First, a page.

We demonstrate the use of fiber Bragg gratings (FBGs) as a monolithic temperature sensor from ambient to liquid nitrogen temperatures, without the use of any auxiliary embedding structure. The Bragg gratings, fabricated in three different types of fibers and characterized with a high density of points, confirm a nonlinear thermal sensitivity of the fibers. With a conventional interrogation scheme it is possible to have a resolution of 0.5 K for weak pure-silica-core FBGs and 0.25 K using both boron-doped and germanium-doped standard fibers at 77 K. We quantitatively show for the first time that the nonlinear thermal sensitivity of the FBG arises from the nonlinearity of both thermo-optic and thermal expansion coefficients, allowing consistent modeling of FBGs at low temperatures.
© 2014 Optical Society of America
Fiber Bragg-grating sensors, although extensively used for temperature sensing at room and high temperatures [1–5], are less ubiquitous at temperatures below the ice point. Since the intrinsic value of the FBG sensitivity can drop significantly as the temperature decreases, previous works on FBGs at low temperatures [4, 6, 7] concentrated efforts on increasing the temperature sensitivity by embedding the FBG in a material with different thermal expansion coefficients. The surrounding material applies a tension/stress to the FBG, which translates into a higher effective Bragg wavelength thermal coefficient of the sensing head. While this approach can result in an impressive increase in the sensitivity, it increases significantly the sensor footprint and complexity. This can give rise to further nonlinearities, risk of de-lamination, hysteresis , or other unwanted phenomena which will depend upon the system used. Although this approach can be beneficial for some applications, it nullifies the advantages for the use of a monolithic, high-purity dielectric, with a small footprint and thermal mass.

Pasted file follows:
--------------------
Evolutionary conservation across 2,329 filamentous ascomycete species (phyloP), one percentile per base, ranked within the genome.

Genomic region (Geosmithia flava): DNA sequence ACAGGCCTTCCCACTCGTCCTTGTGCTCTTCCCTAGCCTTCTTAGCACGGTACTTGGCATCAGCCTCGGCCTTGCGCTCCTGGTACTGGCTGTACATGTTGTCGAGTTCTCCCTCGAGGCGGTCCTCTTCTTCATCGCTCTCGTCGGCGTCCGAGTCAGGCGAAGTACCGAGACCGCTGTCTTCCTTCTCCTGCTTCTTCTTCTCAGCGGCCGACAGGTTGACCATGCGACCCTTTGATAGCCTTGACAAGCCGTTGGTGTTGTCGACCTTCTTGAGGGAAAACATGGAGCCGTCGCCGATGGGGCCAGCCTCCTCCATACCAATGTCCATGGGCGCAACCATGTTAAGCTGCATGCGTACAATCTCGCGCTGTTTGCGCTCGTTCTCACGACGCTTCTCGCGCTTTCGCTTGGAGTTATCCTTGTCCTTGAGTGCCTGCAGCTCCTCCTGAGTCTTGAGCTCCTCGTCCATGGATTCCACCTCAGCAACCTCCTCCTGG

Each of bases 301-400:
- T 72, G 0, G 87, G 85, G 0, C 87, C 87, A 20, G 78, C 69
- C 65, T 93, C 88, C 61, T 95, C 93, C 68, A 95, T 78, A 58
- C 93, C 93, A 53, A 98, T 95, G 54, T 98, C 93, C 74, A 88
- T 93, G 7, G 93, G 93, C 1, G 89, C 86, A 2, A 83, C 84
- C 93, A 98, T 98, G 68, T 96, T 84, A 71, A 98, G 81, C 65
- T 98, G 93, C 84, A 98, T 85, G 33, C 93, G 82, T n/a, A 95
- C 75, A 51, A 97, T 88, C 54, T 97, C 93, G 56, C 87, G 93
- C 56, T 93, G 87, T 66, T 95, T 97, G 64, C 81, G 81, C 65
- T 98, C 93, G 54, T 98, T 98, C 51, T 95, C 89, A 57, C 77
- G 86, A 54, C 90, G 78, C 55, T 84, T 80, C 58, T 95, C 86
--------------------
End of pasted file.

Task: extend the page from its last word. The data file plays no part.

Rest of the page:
While packaging has been critical in real systems using FBGs, it is not always necessary and sometimes even undesirable. For the cases where packaging is desirable, it can still benefit from the knowledge of the individual contributions of the FBG itself and the contributions of the embedding material to the overall sensor response. While the FBG integration into a high-CTE, hard embedding material can mask the individual contribution of the FBG itself, its effect must be taken in account when the FBG is embedded in a thin, soft, or of similar CTE, e.g. a coated FBG measuring gas temperature. In some applications, the packaging is rather undesirable, such as in experiments with gases at hundreds of degrees temperatures , as well as in optical refrigeration  and optical calorimetry . In addition, packaging is not required in most of the cases where the FBG is free to move, i.e. in measurements on liquids and gases, or in solids provided the fiber is allowed to slide, e.g. in the present work. The understanding of the thermo-opto-elastic properties of fiber optics materials is essential to the modeling of more diverse FBGs, whether they are embedded, coated, bare or etched. This understanding should start from the simplest case of these, which is the bare fiber.